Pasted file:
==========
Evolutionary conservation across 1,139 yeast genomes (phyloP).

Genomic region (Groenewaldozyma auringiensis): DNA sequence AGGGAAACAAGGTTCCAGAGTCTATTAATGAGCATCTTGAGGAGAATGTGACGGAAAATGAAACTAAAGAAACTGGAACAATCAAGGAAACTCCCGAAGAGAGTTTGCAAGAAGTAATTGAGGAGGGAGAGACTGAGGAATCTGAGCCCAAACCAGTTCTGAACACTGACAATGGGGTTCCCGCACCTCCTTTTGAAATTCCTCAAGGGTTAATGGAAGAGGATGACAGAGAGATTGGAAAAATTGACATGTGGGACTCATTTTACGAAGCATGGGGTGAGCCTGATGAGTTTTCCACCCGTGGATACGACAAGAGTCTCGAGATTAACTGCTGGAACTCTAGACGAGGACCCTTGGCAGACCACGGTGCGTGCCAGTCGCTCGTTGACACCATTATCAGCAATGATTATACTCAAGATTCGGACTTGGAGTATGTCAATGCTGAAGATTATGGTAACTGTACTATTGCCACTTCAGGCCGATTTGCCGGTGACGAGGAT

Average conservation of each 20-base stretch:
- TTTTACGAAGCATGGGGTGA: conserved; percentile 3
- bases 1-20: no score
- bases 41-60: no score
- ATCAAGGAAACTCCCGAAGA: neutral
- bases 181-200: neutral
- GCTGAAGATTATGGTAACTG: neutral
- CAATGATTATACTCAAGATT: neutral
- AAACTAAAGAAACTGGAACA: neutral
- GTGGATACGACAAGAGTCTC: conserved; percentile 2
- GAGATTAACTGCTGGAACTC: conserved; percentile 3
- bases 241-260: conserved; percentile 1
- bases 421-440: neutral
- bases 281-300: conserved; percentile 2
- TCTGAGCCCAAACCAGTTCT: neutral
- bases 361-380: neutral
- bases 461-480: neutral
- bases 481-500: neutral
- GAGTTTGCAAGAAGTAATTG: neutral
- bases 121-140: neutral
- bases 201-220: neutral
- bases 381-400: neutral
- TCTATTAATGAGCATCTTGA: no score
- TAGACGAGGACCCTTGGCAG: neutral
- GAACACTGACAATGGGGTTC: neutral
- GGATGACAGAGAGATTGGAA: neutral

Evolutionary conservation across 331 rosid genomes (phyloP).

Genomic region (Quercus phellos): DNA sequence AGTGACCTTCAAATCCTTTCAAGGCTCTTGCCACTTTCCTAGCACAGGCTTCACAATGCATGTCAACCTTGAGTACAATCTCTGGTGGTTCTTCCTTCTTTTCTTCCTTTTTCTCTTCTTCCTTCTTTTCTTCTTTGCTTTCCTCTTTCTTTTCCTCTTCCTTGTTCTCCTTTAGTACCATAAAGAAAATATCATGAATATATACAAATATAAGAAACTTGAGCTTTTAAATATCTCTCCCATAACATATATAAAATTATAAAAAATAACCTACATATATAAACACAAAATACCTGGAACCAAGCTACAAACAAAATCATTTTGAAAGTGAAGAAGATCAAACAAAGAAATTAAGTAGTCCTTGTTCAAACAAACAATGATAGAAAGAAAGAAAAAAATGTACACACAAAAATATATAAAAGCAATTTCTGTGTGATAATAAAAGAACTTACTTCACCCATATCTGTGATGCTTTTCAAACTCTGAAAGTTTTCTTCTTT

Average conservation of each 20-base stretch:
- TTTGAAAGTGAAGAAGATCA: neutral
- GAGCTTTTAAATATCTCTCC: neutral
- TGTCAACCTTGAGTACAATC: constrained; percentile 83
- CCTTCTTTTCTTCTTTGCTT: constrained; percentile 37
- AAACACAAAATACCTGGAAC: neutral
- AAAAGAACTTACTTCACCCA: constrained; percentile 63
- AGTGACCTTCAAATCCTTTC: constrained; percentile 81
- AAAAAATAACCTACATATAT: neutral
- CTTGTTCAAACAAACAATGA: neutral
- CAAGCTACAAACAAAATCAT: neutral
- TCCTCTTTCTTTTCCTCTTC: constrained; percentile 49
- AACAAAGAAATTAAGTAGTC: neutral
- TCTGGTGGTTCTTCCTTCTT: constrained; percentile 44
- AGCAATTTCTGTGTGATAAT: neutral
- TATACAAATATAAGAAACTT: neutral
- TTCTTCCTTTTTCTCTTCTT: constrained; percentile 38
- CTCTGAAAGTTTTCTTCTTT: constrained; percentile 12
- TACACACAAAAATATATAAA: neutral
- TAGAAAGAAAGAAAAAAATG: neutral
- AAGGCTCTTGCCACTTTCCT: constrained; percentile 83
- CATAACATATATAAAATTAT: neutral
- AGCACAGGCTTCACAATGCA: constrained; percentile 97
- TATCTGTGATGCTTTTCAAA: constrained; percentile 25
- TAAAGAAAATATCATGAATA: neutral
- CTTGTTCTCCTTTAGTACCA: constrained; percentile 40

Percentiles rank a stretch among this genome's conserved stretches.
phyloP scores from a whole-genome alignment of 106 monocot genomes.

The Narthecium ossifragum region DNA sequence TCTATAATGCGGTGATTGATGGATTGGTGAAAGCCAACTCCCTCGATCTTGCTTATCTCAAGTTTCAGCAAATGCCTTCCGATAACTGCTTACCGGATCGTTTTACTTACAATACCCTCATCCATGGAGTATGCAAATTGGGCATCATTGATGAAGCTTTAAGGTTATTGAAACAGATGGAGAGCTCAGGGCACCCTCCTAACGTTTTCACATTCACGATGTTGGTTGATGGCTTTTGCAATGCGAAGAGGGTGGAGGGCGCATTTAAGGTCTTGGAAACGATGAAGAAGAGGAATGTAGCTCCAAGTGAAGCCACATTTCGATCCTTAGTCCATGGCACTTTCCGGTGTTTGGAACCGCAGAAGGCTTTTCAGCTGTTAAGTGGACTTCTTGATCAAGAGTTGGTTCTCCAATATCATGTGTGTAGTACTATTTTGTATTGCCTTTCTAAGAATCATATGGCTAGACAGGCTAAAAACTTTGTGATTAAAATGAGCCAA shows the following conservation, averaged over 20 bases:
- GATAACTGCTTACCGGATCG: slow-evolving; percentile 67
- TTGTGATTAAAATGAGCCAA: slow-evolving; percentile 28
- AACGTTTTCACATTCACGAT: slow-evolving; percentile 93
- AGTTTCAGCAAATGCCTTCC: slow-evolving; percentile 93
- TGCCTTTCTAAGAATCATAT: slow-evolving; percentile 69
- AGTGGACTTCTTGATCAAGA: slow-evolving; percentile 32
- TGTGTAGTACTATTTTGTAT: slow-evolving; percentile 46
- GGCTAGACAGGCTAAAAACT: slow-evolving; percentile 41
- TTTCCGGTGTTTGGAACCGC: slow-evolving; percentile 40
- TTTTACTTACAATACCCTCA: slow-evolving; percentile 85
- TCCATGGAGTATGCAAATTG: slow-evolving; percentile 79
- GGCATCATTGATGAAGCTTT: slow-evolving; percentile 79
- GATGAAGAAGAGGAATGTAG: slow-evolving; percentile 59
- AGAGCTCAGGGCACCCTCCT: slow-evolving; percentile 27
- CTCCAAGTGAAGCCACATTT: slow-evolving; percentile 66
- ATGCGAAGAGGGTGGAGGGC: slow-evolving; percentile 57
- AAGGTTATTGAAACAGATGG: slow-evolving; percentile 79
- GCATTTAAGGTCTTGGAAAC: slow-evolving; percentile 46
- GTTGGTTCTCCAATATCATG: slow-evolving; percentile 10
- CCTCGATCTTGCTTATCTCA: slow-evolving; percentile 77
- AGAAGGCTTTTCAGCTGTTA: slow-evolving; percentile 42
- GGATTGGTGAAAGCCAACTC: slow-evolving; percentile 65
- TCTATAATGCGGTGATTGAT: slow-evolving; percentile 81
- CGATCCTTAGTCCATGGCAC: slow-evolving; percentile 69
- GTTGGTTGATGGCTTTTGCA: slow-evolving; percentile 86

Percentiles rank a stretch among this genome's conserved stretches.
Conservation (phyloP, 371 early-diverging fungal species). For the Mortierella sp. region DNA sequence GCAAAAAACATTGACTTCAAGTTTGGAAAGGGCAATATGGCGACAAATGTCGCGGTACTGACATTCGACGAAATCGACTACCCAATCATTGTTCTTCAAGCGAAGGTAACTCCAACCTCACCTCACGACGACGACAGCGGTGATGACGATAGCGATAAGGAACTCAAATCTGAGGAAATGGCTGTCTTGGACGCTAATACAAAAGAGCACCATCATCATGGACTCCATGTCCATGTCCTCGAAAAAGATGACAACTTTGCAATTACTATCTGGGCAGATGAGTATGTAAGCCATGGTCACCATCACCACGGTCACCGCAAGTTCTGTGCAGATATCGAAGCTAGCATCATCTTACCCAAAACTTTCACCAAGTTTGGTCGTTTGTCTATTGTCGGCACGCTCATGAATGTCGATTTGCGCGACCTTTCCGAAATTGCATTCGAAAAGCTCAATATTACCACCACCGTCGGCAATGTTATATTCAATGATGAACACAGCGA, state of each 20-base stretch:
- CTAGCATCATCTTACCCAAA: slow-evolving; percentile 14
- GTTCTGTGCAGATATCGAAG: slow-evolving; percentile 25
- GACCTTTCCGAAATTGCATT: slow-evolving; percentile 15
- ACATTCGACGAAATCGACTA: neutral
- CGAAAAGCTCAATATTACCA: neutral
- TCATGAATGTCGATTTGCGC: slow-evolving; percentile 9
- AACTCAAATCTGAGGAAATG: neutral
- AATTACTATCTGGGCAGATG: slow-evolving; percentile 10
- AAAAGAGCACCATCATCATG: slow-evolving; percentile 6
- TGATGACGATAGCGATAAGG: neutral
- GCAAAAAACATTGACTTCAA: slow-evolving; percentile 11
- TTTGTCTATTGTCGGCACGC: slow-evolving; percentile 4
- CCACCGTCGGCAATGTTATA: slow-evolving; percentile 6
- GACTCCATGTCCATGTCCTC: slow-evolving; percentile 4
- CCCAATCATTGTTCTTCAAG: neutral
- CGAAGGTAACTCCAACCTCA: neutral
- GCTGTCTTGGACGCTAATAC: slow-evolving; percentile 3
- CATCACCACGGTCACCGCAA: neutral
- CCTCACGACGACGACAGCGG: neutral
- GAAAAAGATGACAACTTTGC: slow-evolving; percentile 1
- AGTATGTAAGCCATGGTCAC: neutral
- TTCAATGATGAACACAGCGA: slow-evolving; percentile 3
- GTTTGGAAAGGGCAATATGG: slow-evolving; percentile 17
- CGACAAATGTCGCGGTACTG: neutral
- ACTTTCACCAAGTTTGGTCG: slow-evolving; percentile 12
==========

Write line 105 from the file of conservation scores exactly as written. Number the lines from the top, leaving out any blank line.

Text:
- CCTCACGACGACGACAGCGG: neutral